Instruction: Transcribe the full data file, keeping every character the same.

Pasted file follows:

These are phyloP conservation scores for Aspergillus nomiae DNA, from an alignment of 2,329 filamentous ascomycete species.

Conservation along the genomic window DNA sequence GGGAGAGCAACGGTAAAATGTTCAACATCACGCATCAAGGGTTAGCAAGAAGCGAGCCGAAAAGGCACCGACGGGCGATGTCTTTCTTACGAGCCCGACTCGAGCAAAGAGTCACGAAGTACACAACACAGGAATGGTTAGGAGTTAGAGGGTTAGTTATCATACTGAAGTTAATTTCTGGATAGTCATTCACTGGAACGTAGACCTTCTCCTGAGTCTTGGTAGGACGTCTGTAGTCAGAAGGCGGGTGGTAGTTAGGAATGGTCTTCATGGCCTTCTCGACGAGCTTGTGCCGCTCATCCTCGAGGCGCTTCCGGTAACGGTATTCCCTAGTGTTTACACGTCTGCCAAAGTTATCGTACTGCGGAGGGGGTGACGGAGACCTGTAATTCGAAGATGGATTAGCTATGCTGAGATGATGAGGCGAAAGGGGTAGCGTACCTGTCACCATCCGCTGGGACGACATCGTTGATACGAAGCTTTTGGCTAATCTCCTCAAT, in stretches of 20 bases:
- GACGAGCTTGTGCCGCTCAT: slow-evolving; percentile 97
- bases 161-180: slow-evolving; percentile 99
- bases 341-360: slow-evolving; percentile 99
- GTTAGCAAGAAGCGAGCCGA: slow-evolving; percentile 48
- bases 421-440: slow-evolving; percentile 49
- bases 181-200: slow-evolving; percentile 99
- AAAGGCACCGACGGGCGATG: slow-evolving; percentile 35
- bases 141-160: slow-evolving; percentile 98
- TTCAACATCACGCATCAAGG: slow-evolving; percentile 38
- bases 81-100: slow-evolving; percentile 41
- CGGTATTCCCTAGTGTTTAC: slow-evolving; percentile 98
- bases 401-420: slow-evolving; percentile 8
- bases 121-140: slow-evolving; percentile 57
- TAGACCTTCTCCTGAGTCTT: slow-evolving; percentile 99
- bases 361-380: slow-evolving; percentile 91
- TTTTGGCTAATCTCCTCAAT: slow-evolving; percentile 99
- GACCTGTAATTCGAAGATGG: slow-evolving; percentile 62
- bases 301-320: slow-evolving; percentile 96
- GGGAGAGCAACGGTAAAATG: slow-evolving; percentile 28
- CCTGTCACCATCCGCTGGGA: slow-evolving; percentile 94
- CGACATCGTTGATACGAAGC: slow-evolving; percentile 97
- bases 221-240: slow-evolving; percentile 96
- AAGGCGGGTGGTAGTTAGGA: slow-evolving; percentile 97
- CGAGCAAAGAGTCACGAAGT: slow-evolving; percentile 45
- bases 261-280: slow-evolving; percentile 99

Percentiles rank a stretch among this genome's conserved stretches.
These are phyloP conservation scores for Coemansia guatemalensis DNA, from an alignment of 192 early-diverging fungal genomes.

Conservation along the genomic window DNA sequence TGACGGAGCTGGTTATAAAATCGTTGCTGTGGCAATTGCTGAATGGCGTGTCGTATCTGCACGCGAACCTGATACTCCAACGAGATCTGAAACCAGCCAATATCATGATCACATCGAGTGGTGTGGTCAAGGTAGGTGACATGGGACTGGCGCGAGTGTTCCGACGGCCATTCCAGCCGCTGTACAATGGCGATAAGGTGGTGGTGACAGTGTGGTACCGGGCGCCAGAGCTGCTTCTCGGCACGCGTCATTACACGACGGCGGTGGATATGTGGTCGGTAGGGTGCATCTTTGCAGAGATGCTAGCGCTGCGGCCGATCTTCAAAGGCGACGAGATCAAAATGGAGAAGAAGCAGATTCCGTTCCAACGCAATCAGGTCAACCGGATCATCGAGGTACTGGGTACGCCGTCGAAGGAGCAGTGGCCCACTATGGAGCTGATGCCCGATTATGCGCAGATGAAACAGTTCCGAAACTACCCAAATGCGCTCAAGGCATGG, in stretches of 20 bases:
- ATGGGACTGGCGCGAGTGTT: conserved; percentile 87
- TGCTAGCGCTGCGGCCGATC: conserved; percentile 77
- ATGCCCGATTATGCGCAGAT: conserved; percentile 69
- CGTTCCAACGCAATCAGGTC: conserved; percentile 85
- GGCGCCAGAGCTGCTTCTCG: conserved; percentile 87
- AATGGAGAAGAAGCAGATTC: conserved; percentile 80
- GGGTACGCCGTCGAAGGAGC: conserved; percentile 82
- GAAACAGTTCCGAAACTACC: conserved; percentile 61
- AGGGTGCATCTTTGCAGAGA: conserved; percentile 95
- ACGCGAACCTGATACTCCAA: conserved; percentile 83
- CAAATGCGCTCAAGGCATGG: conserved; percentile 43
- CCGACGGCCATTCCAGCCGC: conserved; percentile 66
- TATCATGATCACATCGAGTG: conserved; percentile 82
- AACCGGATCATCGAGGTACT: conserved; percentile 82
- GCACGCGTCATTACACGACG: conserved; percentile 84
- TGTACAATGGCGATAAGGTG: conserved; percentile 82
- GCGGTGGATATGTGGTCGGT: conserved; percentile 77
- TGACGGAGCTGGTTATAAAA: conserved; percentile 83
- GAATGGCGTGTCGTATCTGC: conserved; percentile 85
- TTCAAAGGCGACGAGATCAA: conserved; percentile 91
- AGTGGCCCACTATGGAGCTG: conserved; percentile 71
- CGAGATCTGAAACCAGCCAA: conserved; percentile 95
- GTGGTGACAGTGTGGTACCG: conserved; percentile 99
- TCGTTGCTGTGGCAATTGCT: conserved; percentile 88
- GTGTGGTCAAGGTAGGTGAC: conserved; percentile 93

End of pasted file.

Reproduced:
These are phyloP conservation scores for Aspergillus nomiae DNA, from an alignment of 2,329 filamentous ascomycete species.

Conservation along the genomic window DNA sequence GGGAGAGCAACGGTAAAATGTTCAACATCACGCATCAAGGGTTAGCAAGAAGCGAGCCGAAAAGGCACCGACGGGCGATGTCTTTCTTACGAGCCCGACTCGAGCAAAGAGTCACGAAGTACACAACACAGGAATGGTTAGGAGTTAGAGGGTTAGTTATCATACTGAAGTTAATTTCTGGATAGTCATTCACTGGAACGTAGACCTTCTCCTGAGTCTTGGTAGGACGTCTGTAGTCAGAAGGCGGGTGGTAGTTAGGAATGGTCTTCATGGCCTTCTCGACGAGCTTGTGCCGCTCATCCTCGAGGCGCTTCCGGTAACGGTATTCCCTAGTGTTTACACGTCTGCCAAAGTTATCGTACTGCGGAGGGGGTGACGGAGACCTGTAATTCGAAGATGGATTAGCTATGCTGAGATGATGAGGCGAAAGGGGTAGCGTACCTGTCACCATCCGCTGGGACGACATCGTTGATACGAAGCTTTTGGCTAATCTCCTCAAT, in stretches of 20 bases:
- GACGAGCTTGTGCCGCTCAT: slow-evolving; percentile 97
- bases 161-180: slow-evolving; percentile 99
- bases 341-360: slow-evolving; percentile 99
- GTTAGCAAGAAGCGAGCCGA: slow-evolving; percentile 48
- bases 421-440: slow-evolving; percentile 49
- bases 181-200: slow-evolving; percentile 99
- AAAGGCACCGACGGGCGATG: slow-evolving; percentile 35
- bases 141-160: slow-evolving; percentile 98
- TTCAACATCACGCATCAAGG: slow-evolving; percentile 38
- bases 81-100: slow-evolving; percentile 41
- CGGTATTCCCTAGTGTTTAC: slow-evolving; percentile 98
- bases 401-420: slow-evolving; percentile 8
- bases 121-140: slow-evolving; percentile 57
- TAGACCTTCTCCTGAGTCTT: slow-evolving; percentile 99
- bases 361-380: slow-evolving; percentile 91
- TTTTGGCTAATCTCCTCAAT: slow-evolving; percentile 99
- GACCTGTAATTCGAAGATGG: slow-evolving; percentile 62
- bases 301-320: slow-evolving; percentile 96
- GGGAGAGCAACGGTAAAATG: slow-evolving; percentile 28
- CCTGTCACCATCCGCTGGGA: slow-evolving; percentile 94
- CGACATCGTTGATACGAAGC: slow-evolving; percentile 97
- bases 221-240: slow-evolving; percentile 96
- AAGGCGGGTGGTAGTTAGGA: slow-evolving; percentile 97
- CGAGCAAAGAGTCACGAAGT: slow-evolving; percentile 45
- bases 261-280: slow-evolving; percentile 99

Percentiles rank a stretch among this genome's conserved stretches.
These are phyloP conservation scores for Coemansia guatemalensis DNA, from an alignment of 192 early-diverging fungal genomes.

Conservation along the genomic window DNA sequence TGACGGAGCTGGTTATAAAATCGTTGCTGTGGCAATTGCTGAATGGCGTGTCGTATCTGCACGCGAACCTGATACTCCAACGAGATCTGAAACCAGCCAATATCATGATCACATCGAGTGGTGTGGTCAAGGTAGGTGACATGGGACTGGCGCGAGTGTTCCGACGGCCATTCCAGCCGCTGTACAATGGCGATAAGGTGGTGGTGACAGTGTGGTACCGGGCGCCAGAGCTGCTTCTCGGCACGCGTCATTACACGACGGCGGTGGATATGTGGTCGGTAGGGTGCATCTTTGCAGAGATGCTAGCGCTGCGGCCGATCTTCAAAGGCGACGAGATCAAAATGGAGAAGAAGCAGATTCCGTTCCAACGCAATCAGGTCAACCGGATCATCGAGGTACTGGGTACGCCGTCGAAGGAGCAGTGGCCCACTATGGAGCTGATGCCCGATTATGCGCAGATGAAACAGTTCCGAAACTACCCAAATGCGCTCAAGGCATGG, in stretches of 20 bases:
- ATGGGACTGGCGCGAGTGTT: conserved; percentile 87
- TGCTAGCGCTGCGGCCGATC: conserved; percentile 77
- ATGCCCGATTATGCGCAGAT: conserved; percentile 69
- CGTTCCAACGCAATCAGGTC: conserved; percentile 85
- GGCGCCAGAGCTGCTTCTCG: conserved; percentile 87
- AATGGAGAAGAAGCAGATTC: conserved; percentile 80
- GGGTACGCCGTCGAAGGAGC: conserved; percentile 82
- GAAACAGTTCCGAAACTACC: conserved; percentile 61
- AGGGTGCATCTTTGCAGAGA: conserved; percentile 95
- ACGCGAACCTGATACTCCAA: conserved; percentile 83
- CAAATGCGCTCAAGGCATGG: conserved; percentile 43
- CCGACGGCCATTCCAGCCGC: conserved; percentile 66
- TATCATGATCACATCGAGTG: conserved; percentile 82
- AACCGGATCATCGAGGTACT: conserved; percentile 82
- GCACGCGTCATTACACGACG: conserved; percentile 84
- TGTACAATGGCGATAAGGTG: conserved; percentile 82
- GCGGTGGATATGTGGTCGGT: conserved; percentile 77
- TGACGGAGCTGGTTATAAAA: conserved; percentile 83
- GAATGGCGTGTCGTATCTGC: conserved; percentile 85
- TTCAAAGGCGACGAGATCAA: conserved; percentile 91
- AGTGGCCCACTATGGAGCTG: conserved; percentile 71
- CGAGATCTGAAACCAGCCAA: conserved; percentile 95
- GTGGTGACAGTGTGGTACCG: conserved; percentile 99
- TCGTTGCTGTGGCAATTGCT: conserved; percentile 88
- GTGTGGTCAAGGTAGGTGAC: conserved; percentile 93